@Dan, do you have any examples? This sort of thing always sounds great in the abstract but I’m still trying to understand the sort of actionable intelligence that doctors can treat prophylactically. Any examples?

• I’m not a doctor, or a biologist, so I asked my wife who’s a biologist. She gave a couple of examples, it’s very common in *genetic* disorders that there are multiple consequences of a particular syndrome and that the one that presents initially isn’t the one that is the worst.

She gave the example of Ehlers-Danlos syndrome. It’s a defect in the production of collagen, so typically you’d have injuries in joints and bruising and arthritis type conditions, early in life. Some people have been accused of abusing their children because the child with this undiagnosed syndrome looks like he or she has been beaten from bruising etc. As time goes on though the structural integrity of the heart and major blood vessels is compromised and they may die suddenly of a burst aorta. So by diagnosing the genetic disorder you know to monitor the heart and major blood vessels and then can intervene surgically to prevent this fatal outcome.

This pattern is pretty typical with genetic disorders because they accumulate problems through time as the genes fail to do their job.

• Charles Carter says:

I’m a general internist/ hospitalist. Your concerns and questions, naturally should be addressed by your EP physician. I’ll offer the following.
In response to Megan McArdle’s original question, I think most of us in practice today are at least qualitatively aware of changes in conditional probabilities after germane findings or events. There are exceptions and I think our heuristic black boxes aren’t great quantitatively.
Regarding your differential diagnoses, Brugada, long QT and WPW are usually evident on an EKG. And long QT usually results in polymorphic VT or “torsades des pointes” VT, distinguishable by tracings during the event.I believe an electrophysiology study can distinguish among these though your EP doc is best to decide if the study has decision-altering utility.
But I’m not convinced you frame the question in the most useful way. When you say your cath was clean, I assume you mean there was no coronary stenosis. You also state you were diagnosed with a cardiomyopathy. The vast majority of cardiomyopathies are associated with diminished LV function, decreased LV ejection fraction. Regardless of etiology the majority of deaths in patients with these illnesses, as well as with hypertrophic cardiomyopathy, are arrhythmogenic. If your EF is below 40% or you show certain other abnormalities by echo, that might be a more fruitful path to explore.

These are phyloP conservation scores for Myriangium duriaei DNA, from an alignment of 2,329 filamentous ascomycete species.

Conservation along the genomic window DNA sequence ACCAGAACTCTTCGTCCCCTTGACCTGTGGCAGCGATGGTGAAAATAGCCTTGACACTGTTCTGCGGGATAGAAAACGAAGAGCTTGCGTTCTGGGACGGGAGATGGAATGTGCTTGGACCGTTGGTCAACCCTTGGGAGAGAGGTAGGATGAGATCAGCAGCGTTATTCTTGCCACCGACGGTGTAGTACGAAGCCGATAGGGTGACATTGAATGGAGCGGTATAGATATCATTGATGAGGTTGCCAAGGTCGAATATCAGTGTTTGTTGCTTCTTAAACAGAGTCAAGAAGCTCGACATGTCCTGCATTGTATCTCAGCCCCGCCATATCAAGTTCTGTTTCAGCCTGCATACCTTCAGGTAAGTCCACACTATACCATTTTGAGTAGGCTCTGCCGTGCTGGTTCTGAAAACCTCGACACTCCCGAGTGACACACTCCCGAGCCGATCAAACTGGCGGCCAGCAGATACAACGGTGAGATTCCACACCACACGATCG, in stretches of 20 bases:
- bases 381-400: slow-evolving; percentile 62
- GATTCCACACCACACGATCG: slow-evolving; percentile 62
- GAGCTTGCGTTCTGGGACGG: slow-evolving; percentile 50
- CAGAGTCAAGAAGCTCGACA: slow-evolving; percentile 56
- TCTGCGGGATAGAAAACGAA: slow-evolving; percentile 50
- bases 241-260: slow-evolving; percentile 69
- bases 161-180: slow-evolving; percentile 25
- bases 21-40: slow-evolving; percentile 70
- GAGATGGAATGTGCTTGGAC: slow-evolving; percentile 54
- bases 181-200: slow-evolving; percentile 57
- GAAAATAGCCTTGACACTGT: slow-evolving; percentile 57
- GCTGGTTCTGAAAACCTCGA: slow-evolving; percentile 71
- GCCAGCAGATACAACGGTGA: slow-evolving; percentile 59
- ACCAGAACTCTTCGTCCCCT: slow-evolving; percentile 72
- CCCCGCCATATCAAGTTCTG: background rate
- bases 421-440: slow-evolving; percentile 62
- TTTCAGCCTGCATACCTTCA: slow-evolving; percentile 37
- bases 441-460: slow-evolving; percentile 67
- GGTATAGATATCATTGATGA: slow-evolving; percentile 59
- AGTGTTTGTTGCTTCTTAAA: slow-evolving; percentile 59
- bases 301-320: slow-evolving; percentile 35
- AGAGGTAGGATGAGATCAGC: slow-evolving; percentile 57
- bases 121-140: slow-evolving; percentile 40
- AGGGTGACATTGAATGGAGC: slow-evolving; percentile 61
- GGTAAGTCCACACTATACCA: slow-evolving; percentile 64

Sounds like you’ve received state of the art care so far. Best of luck.

• Rick says:

Thanks, Charles. My EP seems very knowledgeable and the care I received at Miami Valley here in Dayton, Ohio seemed to be top notch for sure.

It was established early on that I had a couple different ventricular arrythmias occur, including VT and Vfib (there might have been others). I believe the Long QT diagnosis is the favored view because of my EKG results.

I do not fully understand how the cardiomyopathy fits in, but it does appear on my discharge chart. However, the focus of every conversation with the dr so far has been on confirming Long QT. My understanding it the purpose of the cardiac MRI is to get an additional look at how healthy my heart is, as well as rule out other unusual possibilities.

The dr who performed the cath procedure told me as far as he was concerned, I have the healthy heart of a 37 yr old that he would expect to see. It showed nothing.

• Rick says:

Oh yes and when I was admitted, my EF was at 15%. It rose to 55% within about 12 hours of being admitted to the ICU (I am told this helped them rule out infection). They didn’t tell me what it was when I left, but I assume it is back to normal. I feel exactly the same as ever before, except perhaps a little bit more tired; but I assume that’s probably the beta blockers.